TY - JOUR

T1 - Multidimensional Scaling Versus Components Analysis of Test Intercorrelations

AU - Davison, Mark L.

PY - 1985/1/1

Y1 - 1985/1/1

N2 - The relation between coordinate estimates in components analysis and multidimensional scaling (MDS) is considered. Algebraic relations between metric MDS and components analysis are reviewed. Three small Monte Carlo studies suggest that the same relations usually, although not universally, characterize components and nonmetric MDS analyses of correlation matrices. Although the relation between components and scaling solutions is generally complex, in one special case the K-dimensional scaling solution forms a subspace of the (K + 1)-factor components solution. In a second special case, the solutions are essentially equivalent. Two examples-one based on human abilities tests and one on vocational interest data-conform to the first special case. The merits of the MDS and factor approaches are compared. Results are related to other methodological issues surrounding research on the general ability factor, response tendencies in self-ratings, and halo in employee evaluations.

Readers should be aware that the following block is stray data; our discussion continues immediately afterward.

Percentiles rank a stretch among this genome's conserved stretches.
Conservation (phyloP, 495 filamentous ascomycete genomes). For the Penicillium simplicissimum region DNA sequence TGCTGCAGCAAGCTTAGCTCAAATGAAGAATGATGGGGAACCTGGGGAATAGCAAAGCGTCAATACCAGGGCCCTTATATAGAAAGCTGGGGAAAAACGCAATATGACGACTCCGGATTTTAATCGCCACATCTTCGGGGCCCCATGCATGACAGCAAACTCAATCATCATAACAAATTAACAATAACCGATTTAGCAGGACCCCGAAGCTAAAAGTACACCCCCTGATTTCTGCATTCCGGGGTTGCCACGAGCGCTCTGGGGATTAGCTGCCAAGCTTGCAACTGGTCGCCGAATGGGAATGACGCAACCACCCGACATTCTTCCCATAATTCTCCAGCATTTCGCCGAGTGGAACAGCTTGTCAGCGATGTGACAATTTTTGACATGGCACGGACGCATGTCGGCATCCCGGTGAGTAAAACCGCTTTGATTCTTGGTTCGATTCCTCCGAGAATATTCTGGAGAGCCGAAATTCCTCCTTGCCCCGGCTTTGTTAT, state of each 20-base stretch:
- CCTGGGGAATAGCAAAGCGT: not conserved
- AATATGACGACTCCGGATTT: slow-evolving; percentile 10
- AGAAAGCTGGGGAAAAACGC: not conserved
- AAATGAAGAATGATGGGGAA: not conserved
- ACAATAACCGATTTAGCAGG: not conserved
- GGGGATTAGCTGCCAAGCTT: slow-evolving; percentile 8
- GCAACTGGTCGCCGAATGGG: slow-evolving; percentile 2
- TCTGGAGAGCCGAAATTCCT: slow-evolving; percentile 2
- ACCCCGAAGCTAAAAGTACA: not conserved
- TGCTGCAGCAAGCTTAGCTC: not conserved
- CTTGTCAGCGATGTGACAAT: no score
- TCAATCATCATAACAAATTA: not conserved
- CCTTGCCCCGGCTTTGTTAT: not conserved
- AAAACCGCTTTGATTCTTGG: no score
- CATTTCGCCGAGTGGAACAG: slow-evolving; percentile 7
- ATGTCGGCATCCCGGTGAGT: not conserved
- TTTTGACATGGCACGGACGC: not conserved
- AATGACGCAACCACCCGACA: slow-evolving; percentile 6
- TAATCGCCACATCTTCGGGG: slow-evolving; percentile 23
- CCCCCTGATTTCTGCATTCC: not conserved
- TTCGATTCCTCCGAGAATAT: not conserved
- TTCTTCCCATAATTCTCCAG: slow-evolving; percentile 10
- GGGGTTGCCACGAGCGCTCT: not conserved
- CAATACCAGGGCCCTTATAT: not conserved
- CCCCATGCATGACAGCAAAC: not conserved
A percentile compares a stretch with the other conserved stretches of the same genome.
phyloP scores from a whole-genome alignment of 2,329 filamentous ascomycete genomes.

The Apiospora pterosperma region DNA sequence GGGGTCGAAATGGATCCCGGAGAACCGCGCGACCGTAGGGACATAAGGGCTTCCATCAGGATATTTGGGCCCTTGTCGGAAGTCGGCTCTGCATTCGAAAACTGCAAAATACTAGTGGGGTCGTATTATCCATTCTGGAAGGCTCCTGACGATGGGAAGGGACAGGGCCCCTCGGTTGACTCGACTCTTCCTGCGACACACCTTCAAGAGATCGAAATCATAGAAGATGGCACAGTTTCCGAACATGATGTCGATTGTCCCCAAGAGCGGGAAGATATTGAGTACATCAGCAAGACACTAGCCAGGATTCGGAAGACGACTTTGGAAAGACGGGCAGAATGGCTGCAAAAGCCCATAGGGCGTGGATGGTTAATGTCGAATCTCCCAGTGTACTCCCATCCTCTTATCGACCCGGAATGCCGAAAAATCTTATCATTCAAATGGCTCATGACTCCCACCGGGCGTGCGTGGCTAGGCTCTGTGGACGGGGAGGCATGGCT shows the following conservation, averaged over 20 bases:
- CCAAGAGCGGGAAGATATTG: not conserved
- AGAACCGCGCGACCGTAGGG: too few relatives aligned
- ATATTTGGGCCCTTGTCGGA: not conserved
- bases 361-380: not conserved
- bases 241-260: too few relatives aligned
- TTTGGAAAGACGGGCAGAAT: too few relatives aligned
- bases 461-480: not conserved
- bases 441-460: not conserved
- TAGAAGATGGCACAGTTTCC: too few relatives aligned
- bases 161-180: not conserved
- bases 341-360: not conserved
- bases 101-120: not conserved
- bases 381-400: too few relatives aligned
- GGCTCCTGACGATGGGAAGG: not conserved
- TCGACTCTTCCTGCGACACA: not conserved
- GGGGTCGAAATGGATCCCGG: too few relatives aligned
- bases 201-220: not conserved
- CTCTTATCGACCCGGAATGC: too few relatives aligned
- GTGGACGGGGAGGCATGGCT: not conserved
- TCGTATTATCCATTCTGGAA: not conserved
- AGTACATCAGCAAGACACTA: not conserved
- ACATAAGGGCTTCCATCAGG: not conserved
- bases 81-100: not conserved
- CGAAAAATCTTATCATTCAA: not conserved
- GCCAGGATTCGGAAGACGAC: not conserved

AB - The relation between coordinate estimates in components analysis and multidimensional scaling (MDS) is considered. Algebraic relations between metric MDS and components analysis are reviewed. Three small Monte Carlo studies suggest that the same relations usually, although not universally, characterize components and nonmetric MDS analyses of correlation matrices. Although the relation between components and scaling solutions is generally complex, in one special case the K-dimensional scaling solution forms a subspace of the (K + 1)-factor components solution. In a second special case, the solutions are essentially equivalent. Two examples-one based on human abilities tests and one on vocational interest data-conform to the first special case. The merits of the MDS and factor approaches are compared. Results are related to other methodological issues surrounding research on the general ability factor, response tendencies in self-ratings, and halo in employee evaluations.

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U2 - 10.1037/0033-2909.97.1.94

DO - 10.1037/0033-2909.97.1.94

M3 - Article

AN - SCOPUS:0002736886

VL - 97

SP - 94

EP - 105

JO - Psychological Bulletin

JF - Psychological Bulletin

SN - 0033-2909

IS - 1

ER -